NOV 2018


Issue link:

Contents of this Issue


Page 34 of 51

NEWS 33 5% insulation performance over the first two years, compared to 15-20% for the typical conventional liner. After 5 years, ermo- Guard's thermal degradation reportedly remains less than 15%, vs up to 30% for conventional materials. Other trailer OEMs are introducing composite technology in their reefer lines. Wabash National Corp. (Lafayette, IN, US) launched its Cold Chain truck body series with advanced molded structural composite (MSC) technology in 2016. MSC, which makes up the trailer's walls, floor and roof, consists of a high- efficiency foam core encapsulated in a fiber-reinforced polymer shell and protective gel coat. It is reported to boost thermal perfor- mance over conventional wall material by up to 28%, double puncture resistance and reduce weight by up to 20%. (Note that, though Wabash refers to its well-known DuraPlate product as a composite, it is a metal/neat resin sandwich structure with no fiber reinforcement. Trailer makers also use the term "composite" to describe a construction of van walls, without necessarily meaning that fiber-reinforced polymers are used.) e 2016 Cold Chain truck body is a smaller (14-26-ft) refriger- ated unit that mounts directly on the chassis. About 100 of these Boosting thermal performance Wabash launched its Cold Chain reefer line, which employs the company's molded structural composite (MSC) technology, in 2016 with a smaller truck body unit. The full 53-ft trailer is moving into product launch at this writing. Source | Wabash National Trucks, Trailers, Composites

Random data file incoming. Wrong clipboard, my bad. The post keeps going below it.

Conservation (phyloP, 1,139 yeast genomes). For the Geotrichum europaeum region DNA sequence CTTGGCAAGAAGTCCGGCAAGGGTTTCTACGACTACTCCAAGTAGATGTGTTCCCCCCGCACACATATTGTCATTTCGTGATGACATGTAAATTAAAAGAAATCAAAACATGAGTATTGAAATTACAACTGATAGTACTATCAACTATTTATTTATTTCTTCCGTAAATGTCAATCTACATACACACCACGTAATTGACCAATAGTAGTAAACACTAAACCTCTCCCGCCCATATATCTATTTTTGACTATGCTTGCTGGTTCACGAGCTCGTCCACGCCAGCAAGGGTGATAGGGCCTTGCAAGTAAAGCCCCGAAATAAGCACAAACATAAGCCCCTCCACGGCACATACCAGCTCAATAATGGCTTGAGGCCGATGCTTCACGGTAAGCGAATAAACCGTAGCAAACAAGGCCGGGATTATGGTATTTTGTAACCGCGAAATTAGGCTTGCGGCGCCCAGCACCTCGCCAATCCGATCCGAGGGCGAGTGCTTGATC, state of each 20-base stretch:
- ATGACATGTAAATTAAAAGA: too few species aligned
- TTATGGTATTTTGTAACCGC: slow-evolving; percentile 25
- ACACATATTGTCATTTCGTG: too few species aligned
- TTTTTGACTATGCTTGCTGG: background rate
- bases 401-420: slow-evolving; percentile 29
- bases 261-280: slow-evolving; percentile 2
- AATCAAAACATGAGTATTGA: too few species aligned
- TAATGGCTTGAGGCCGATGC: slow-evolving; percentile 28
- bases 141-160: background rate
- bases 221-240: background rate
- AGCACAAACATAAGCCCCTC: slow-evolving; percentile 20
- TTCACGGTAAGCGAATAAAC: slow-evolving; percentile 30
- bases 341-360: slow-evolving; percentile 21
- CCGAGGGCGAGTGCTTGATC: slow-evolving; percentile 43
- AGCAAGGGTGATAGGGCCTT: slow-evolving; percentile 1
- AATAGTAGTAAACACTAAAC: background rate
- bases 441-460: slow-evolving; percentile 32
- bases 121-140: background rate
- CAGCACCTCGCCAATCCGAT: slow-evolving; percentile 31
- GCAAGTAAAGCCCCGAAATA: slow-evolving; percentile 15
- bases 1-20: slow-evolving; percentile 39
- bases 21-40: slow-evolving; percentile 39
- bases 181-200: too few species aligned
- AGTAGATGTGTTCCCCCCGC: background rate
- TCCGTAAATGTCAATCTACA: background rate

Articles in this issue

Links on this page

Archives of this issue

view archives of CompositesWorld - NOV 2018